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A stepped-wedge implementation and evaluation of the healthy active peaceful playgrounds for youth (HAPPY) intervention

Overview of attention for article published in BMC Public Health, April 2018
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About this Attention Score

  • In the top 5% of all research outputs scored by Altmetric
  • High Attention Score compared to outputs of the same age (92nd percentile)

Mentioned by

news
2 news outlets
twitter
21 tweeters

Citations

dimensions_citation
2 Dimensions

Readers on

mendeley
96 Mendeley
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Title
A stepped-wedge implementation and evaluation of the healthy active peaceful playgrounds for youth (HAPPY) intervention
Published in
BMC Public Health, April 2018
DOI 10.1186/s12889-018-5397-6
Pubmed ID
Authors

Dean Dudley, Wayne Cotton, Louisa Peralta, Matthew Winslade

Abstract

Increasing physical activity in children is a health priority. The Healthy Active Peaceful Playgrounds for Youth (HAPPY) study aimed to examine a multi-component playground intervention designed to increase the proportion of physical activity during recess and lunch of primary school students. The 2016 Australian focused HAPPY Study was a 12-month, metropolitan primary school based intervention, which was evaluated using a stepped wedge design. The intervention combined teacher development, environmental modifications, and peer support, with the outcomes of increasing physical activity, and analysing students' sources of social support to be physically active. Between baseline and follow-up, the proportion of students involved in vigorous activities during recess and lunch times increased significantly from 15 to 25% (p < 0.001). No differences were recorded in sources of social support. The HAPPY project demonstrated an increase in the proportion of physical activity intensity during recess and lunch times in primary schools, although further investigation is required to determine what components of the study had the greatest effect. This study was retrospectively registered with the Australian and New Zealand Clinical Trials Registry ACTRN12616000575437 . Date of registration: 4 May 2016.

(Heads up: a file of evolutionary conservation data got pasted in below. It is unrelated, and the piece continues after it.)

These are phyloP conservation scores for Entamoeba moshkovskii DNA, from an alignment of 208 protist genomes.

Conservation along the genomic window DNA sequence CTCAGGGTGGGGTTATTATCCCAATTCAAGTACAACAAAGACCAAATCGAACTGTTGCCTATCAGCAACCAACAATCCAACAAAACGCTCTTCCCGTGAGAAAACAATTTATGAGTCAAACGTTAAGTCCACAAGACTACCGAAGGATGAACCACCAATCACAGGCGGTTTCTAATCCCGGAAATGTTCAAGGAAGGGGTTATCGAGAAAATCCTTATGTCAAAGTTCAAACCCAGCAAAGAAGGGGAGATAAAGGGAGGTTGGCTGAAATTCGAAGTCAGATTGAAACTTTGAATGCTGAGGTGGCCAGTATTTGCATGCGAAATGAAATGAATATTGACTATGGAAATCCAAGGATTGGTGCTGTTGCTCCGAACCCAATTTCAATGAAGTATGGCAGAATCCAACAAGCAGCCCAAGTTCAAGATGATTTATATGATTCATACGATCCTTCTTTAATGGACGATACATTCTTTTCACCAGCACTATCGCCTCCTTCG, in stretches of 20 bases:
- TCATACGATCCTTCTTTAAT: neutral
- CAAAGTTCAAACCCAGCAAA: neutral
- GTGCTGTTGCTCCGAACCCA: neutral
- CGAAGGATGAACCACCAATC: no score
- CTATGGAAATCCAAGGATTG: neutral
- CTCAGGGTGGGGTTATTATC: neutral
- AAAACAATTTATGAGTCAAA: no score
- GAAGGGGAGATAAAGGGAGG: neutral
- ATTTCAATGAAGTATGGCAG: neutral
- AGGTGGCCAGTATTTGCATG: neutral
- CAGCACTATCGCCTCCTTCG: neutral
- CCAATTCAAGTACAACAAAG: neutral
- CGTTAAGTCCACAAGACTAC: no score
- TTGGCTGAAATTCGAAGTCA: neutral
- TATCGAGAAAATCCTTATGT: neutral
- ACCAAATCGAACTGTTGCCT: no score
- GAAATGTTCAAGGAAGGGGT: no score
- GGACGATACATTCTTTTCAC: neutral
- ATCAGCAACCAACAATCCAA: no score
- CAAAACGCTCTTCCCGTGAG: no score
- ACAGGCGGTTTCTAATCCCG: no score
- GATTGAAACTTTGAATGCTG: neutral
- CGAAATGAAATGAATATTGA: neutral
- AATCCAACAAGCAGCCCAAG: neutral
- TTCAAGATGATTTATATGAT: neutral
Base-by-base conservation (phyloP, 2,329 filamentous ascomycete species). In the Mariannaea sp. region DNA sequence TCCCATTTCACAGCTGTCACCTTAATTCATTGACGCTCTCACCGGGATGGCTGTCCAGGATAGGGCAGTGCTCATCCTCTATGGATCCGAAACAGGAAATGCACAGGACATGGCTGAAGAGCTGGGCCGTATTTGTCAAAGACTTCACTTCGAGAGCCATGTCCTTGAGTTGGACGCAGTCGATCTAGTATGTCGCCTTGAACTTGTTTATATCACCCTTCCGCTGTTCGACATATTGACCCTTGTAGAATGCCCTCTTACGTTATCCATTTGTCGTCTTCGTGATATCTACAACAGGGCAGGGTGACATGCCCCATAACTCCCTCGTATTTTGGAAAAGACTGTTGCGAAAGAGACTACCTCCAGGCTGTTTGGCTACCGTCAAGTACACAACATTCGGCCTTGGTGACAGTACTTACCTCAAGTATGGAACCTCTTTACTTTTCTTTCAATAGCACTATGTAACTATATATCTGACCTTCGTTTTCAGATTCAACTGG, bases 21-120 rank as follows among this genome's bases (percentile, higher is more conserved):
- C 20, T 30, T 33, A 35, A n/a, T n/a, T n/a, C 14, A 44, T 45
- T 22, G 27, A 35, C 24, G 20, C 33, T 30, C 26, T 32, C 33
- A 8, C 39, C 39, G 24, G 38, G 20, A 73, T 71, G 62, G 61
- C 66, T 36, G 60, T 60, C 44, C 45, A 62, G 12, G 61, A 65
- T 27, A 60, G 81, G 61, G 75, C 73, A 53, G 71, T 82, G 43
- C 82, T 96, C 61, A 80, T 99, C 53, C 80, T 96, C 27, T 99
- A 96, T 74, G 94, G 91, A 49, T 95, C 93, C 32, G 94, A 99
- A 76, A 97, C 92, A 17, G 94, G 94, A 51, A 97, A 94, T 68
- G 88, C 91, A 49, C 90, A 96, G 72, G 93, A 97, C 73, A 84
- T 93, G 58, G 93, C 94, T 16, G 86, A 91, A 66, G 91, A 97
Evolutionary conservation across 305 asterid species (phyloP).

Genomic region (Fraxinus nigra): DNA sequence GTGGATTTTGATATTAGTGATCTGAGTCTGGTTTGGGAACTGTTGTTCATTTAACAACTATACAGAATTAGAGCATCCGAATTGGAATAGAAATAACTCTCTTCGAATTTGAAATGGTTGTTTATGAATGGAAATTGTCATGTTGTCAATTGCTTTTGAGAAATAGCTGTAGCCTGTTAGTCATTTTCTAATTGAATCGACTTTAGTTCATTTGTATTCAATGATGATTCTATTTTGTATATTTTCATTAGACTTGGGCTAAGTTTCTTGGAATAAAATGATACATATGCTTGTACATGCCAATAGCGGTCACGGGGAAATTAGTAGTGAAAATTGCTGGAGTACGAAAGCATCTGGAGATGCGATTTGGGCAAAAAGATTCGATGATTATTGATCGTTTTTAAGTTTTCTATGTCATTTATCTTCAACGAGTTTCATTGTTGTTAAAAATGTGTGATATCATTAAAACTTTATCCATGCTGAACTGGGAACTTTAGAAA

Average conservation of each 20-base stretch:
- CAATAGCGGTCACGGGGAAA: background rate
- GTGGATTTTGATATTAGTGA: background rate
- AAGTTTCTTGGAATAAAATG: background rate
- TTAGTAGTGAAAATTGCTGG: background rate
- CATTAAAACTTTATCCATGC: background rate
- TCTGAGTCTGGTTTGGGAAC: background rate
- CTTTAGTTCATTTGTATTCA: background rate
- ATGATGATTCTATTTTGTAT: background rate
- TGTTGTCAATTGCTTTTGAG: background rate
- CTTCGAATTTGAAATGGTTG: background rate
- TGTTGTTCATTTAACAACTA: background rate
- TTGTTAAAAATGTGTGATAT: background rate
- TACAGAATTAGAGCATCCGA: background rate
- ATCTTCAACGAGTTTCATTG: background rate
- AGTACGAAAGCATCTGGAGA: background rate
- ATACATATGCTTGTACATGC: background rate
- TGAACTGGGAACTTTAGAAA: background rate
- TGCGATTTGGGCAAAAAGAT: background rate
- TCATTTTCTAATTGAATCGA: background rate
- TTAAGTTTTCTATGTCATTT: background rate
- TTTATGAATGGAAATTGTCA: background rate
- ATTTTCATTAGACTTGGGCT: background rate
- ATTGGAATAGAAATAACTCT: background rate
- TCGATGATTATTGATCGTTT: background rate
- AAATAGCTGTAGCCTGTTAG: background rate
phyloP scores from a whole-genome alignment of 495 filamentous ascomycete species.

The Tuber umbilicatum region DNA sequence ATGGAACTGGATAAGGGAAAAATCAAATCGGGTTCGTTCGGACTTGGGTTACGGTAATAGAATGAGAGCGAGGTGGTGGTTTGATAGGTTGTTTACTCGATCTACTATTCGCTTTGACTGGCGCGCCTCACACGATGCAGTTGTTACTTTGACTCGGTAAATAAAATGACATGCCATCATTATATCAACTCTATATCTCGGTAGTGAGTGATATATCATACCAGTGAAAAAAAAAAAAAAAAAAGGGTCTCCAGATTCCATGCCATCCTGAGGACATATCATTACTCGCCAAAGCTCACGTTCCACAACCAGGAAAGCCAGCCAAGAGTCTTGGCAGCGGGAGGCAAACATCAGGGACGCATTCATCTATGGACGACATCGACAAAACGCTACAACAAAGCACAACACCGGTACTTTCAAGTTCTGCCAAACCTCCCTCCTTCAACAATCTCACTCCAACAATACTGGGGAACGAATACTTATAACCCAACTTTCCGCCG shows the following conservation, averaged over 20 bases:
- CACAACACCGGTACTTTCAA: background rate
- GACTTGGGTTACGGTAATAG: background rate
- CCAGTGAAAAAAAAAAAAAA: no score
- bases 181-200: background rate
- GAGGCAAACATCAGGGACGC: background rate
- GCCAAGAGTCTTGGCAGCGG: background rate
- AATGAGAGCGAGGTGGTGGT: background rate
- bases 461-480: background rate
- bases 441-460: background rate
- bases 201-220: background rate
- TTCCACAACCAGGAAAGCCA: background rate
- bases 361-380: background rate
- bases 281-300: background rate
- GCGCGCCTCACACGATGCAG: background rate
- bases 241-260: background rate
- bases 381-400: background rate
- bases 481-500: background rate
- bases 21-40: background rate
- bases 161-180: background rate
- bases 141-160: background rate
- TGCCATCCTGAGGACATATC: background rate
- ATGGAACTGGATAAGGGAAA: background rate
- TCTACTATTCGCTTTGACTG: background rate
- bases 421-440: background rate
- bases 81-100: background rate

Twitter Demographics

The data shown below were collected from the profiles of 21 tweeters who shared this research output. Click here to find out more about how the information was compiled.

Mendeley readers

The data shown below were compiled from readership statistics for 96 Mendeley readers of this research output. Click here to see the associated Mendeley record.

Geographical breakdown

Country Count As %
Unknown 96 100%

Demographic breakdown

Readers by professional status Count As %
Student > Master 12 13%
Student > Bachelor 12 13%
Student > Ph. D. Student 8 8%
Student > Doctoral Student 5 5%
Student > Postgraduate 5 5%
Other 18 19%
Unknown 36 38%
Readers by discipline Count As %
Sports and Recreations 15 16%
Nursing and Health Professions 12 13%
Social Sciences 8 8%
Medicine and Dentistry 7 7%
Psychology 7 7%
Other 7 7%
Unknown 40 42%

Attention Score in Context

This research output has an Altmetric Attention Score of 33. This is our high-level measure of the quality and quantity of online attention that it has received. This Attention Score, as well as the ranking and number of research outputs shown below, was calculated when the research output was last mentioned on 17 February 2019.
All research outputs
#562,669
of 14,334,469 outputs
Outputs from BMC Public Health
#553
of 9,862 outputs
Outputs of similar age
#20,686
of 275,399 outputs
Outputs of similar age from BMC Public Health
#1
of 1 outputs
Altmetric has tracked 14,334,469 research outputs across all sources so far. Compared to these this one has done particularly well and is in the 96th percentile: it's in the top 5% of all research outputs ever tracked by Altmetric.
So far Altmetric has tracked 9,862 research outputs from this source. They typically receive a lot more attention than average, with a mean Attention Score of 11.4. This one has done particularly well, scoring higher than 94% of its peers.
Older research outputs will score higher simply because they've had more time to accumulate mentions. To account for age we can compare this Altmetric Attention Score to the 275,399 tracked outputs that were published within six weeks on either side of this one in any source. This one has done particularly well, scoring higher than 92% of its contemporaries.
We're also able to compare this research output to 1 others from the same source and published within six weeks on either side of this one. This one has scored higher than all of them